It was eleven-fifteen on Sunday night. The professor closed the front door to her humble abode behind her. Leaning against it she surveyed the clutter on her coffee table that had developed throughout the busy week. Stacks of papers for her Strategic Management class sat, neatly bound by her students, on the right corner of the table. Even from the door she could see the top one’s subject was Coca-Cola. She set down purse near the door and made her way to the couch. Before slumping back with great enthusiasm, she set down the pile of even more paper she had carried in her arms from her office.
What’s another heap of crap? The professor thought to herself as she turned on the TV. She stared forward mindlessly, the left side of her coffee table catching her eye, intimidating her into addressing its presence.
The last thing she had placed on what had become the recreational side of her coffee table, was The Best American Short Stories 2006. She appreciated short stories. Since taking on the challenge of reading 10,000 pages in one year it was easier to feel accomplished reading two short stories in an evening than eight chapters of, say, At Dawn We Slept. Although, Gordon W. Prange’s life’s work on the untold story of Pearl Harbor would knock out 800 pages.
I’m about to read 500 pages in three weeks, she thought, regarding the final papers she had to grade. And that’s just for one class.  Would class assignments count toward her goal? Before contemplating long enough on the topic, she fell into a well-deserved slumber. Waking up in the morning, once again, on her couch.

This week’s theme has to do with third person perspective which, as I hope we all know, is the telling of a story using “he said, he did, he thought, etc” type of writing. This week Megan Meehan, a junior and creative writing major, has allowed us to take a peek at her short story about post-apocalyptic times. The scene below is the moment where the protagonist, Tobias, tries to convince his wife that they must leave their home and find a safer living condition.

“You really shouldn’t be all that concerned Tobias.”  Maureen had said. She had been cutting tomatoes for a sauce; Triston and Kira’s laughter could be heard in the back yard.
“You know how these stories are blown up, they make it sound worse than it is.  Just wait, we will all wake up and nothing will have changed.”  She gave him a smile, Tobias stared at her hands, the juice from the tomatoes soaking her fingers.  It had been rumored that several countries who were enemies to the United States had successfully arranged a date in which to bomb several areas of the U.S.  It had been on the news for most of that week and many were panicking, while others just ignored what seemed like an unbelievable thing.
Tobias grabbed his pack, taking out his compass; he stared at the glass, flicking off specs of dirt.
He began to remember the week before the disaster, packing up survival gear in the garage.  He had begged Maureen to come with him, to take the kids, and go as a family.
“We have to leave now Maureen!  We are all just waiting around for our deaths! We are waiting for the death of our children!”  Maureen stared fearfully at him, she had watched him become more and more paranoid as the days had gone on and had brought the children to her mother’s house.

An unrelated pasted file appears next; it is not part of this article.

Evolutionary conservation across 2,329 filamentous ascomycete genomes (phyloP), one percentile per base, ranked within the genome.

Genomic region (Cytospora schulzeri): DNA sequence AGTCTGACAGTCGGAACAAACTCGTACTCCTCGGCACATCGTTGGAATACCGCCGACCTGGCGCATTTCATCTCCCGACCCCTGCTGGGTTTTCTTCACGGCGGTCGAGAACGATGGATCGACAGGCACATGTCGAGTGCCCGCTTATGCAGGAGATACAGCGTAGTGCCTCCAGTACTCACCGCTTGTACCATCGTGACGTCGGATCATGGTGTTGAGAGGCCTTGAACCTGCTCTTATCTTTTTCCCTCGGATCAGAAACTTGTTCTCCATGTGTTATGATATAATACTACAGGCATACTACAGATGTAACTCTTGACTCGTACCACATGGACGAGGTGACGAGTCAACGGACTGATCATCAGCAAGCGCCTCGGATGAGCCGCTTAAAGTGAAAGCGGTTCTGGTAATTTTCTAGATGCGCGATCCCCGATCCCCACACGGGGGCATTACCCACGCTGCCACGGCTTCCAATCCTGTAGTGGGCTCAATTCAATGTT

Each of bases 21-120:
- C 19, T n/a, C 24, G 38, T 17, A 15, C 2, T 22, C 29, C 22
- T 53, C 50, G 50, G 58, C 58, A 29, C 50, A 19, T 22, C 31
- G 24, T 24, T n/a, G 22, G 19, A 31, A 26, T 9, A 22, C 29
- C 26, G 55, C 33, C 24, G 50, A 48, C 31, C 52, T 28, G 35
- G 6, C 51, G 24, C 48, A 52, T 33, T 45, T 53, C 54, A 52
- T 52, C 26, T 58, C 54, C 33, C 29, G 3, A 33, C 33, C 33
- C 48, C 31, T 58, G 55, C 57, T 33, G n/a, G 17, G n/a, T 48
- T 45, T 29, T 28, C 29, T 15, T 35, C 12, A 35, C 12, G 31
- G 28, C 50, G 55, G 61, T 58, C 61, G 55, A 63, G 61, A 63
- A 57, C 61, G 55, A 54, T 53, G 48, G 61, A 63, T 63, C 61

“What has happened to you Tobias?”  Her voice was shaky,  “It’s as if I don’t know you anymore, you’re this paranoid stranger.”  Tobias thought of grabbing her, he made a slight lunge for her hand, but she screamed and ran to the kitchen, grabbing a steak knife from the drawer.  She ran back to the hallway, arms stretched out in front of her, clutching the knife with both hands.   Tobias felt helpless, guilty, he was going to leave her here.
“Please, Maureen.” He spoke softly, his lip trembling.
“Don’t make me leave you behind.  I don’t want to leave you behind.”  Maureen stood firm, arms shaking, eyes wide. He knew she would never go with him, and he knew he would never stay.  Tobias left that night, to the shelter he had made in the woods five hours away.  He remembered stepping out into the black ash snow a few days later, and knew she hadn‘t made it.

Both of these are excerpts are examples of omniscient third person narrative. Lately, along with a few books, I’ve been reading a lot of short stories and I came across one by Dan Chaon called “My Sister’s Honeymoon: A Videotape”. The entirety of the story consists of the main character watching a video of his sister’s honeymoon and telling the reader what he sees. It’s a brilliant case of third person, however, it isn’t omniscient because he cannot tell us what the people in the video are actually thinking. This provides a completely different perspective and breaks up the flow of time from the original filming of the video to the moment when the brother is narrating what he sees on screen. You can find this short story in Dan Chaon’s collection of short stories called Fitting Ends.

Thank you to Elizabeth Toohey for letting me borrow her copy.

The summer is coming so I’ll suggest a few books right quick:
•    Flowers for Algernon by Daniel Keyes
•    The Submission by Amy Waldman (or take Contemporary Issues next time it is offered at Prin because you will read this, and it’s phenomenal.)
•    The Picture of Dorian Gray by Oscar Wilde
•    Scar Tissue by Anthony Kiedis (for those of you who like the Red Hot Chili Peppers and autobiographies, try it out. It’s great. Perfect for summer)